Largely, no. We spent barely any time in the cabin, which seems par for the course with Star Wars: Galactic Starcruiser. While the same could be said for a “commando tourists” staying at regular resorts, we often find ourselves in the room eating breakfast, taking a midday break, or even relaxing on our non-parks day.
None of that exists with the Halcyon. Included breakfast is offered elsewhere and taking a midday break eats into story/adventure time. About the only things you’re doing here are sleeping and the ole SSS routine.
The only major exception I could see to this is with a group doing elaborate costuming and makeup, or multiple outfit changes per day. I’d probably advise against that in the first place as a time-waster for most, but it’s going to be integral to the experience for some. In that scenario…I’m not really sure. Breathing room and space for getting ready might become more of an issue.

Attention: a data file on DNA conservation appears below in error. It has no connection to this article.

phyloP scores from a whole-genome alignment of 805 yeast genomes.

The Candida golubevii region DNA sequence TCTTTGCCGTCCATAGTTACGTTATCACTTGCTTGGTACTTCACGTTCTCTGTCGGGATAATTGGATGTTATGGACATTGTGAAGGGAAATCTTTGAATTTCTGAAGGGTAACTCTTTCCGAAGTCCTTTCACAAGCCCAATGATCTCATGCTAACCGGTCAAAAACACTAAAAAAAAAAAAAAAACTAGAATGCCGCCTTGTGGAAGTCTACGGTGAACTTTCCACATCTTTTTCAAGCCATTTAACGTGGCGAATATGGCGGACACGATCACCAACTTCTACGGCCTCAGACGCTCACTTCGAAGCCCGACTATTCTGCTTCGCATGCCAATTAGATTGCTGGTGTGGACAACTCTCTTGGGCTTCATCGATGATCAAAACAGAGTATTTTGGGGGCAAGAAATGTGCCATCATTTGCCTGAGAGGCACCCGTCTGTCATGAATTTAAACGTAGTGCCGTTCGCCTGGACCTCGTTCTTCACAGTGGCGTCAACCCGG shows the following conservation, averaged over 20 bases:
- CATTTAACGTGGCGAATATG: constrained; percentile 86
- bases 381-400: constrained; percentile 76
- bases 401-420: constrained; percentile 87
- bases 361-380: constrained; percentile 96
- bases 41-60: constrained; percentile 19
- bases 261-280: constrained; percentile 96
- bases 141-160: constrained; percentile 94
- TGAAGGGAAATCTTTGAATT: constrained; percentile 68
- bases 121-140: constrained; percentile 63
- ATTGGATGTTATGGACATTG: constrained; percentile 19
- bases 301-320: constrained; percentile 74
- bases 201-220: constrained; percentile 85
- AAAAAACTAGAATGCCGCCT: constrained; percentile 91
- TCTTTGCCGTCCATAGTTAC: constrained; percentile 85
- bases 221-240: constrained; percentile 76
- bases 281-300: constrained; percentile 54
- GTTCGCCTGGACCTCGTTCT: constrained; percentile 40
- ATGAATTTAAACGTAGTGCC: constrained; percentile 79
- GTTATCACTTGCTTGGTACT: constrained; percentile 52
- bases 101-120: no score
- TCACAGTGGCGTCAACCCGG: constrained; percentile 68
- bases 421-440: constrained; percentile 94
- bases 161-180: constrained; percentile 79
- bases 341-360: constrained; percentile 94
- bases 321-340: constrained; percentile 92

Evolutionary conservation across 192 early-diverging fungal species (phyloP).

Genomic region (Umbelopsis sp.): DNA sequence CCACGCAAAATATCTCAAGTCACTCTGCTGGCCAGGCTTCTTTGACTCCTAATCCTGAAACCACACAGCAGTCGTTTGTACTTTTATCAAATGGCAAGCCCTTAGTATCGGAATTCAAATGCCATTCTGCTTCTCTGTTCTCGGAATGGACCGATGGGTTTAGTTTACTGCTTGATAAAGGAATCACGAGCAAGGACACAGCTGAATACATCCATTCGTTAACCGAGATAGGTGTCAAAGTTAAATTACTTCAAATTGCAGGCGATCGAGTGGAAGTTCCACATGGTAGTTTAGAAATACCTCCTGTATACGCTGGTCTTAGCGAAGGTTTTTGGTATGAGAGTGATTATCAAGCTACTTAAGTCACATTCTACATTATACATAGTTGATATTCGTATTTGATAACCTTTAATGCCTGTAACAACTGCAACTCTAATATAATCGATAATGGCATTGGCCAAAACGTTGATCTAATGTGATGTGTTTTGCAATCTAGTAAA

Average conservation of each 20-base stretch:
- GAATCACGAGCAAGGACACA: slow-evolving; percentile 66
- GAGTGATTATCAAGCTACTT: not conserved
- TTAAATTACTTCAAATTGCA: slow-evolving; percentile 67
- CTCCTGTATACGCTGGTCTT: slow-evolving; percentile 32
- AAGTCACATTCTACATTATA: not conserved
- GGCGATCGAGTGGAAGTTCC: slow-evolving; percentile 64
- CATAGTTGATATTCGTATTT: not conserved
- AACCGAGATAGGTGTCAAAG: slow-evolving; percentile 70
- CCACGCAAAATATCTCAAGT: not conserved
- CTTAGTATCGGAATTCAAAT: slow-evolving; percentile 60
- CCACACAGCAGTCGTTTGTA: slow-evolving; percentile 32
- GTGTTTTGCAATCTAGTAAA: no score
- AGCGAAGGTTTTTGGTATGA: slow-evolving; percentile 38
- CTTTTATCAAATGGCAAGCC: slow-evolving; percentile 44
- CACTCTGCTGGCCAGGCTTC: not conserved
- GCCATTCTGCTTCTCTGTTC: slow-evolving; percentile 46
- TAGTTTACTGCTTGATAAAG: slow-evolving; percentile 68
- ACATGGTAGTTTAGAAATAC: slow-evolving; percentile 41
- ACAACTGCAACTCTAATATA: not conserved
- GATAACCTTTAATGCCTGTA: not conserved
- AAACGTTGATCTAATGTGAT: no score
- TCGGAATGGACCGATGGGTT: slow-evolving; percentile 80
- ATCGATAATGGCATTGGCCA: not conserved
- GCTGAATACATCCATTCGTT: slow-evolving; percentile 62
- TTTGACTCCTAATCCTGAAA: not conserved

The more apt comparison is probably to Disney Cruise Line’s staterooms, many of which are under 200 square feet in size.
That’s not just similar from a size perspective, but also the experience being more analogous. Even then, we spend far more time in our stateroom aboard DCL, on average, than we did during our Galactic Starcruiser stay.
For our party, the size of the standard cabin was no issue whatsoever. There was sufficient space for storing our luggage and navigating the room, especially given how infrequently everyone was in there simultaneously, outside of when we were asleep.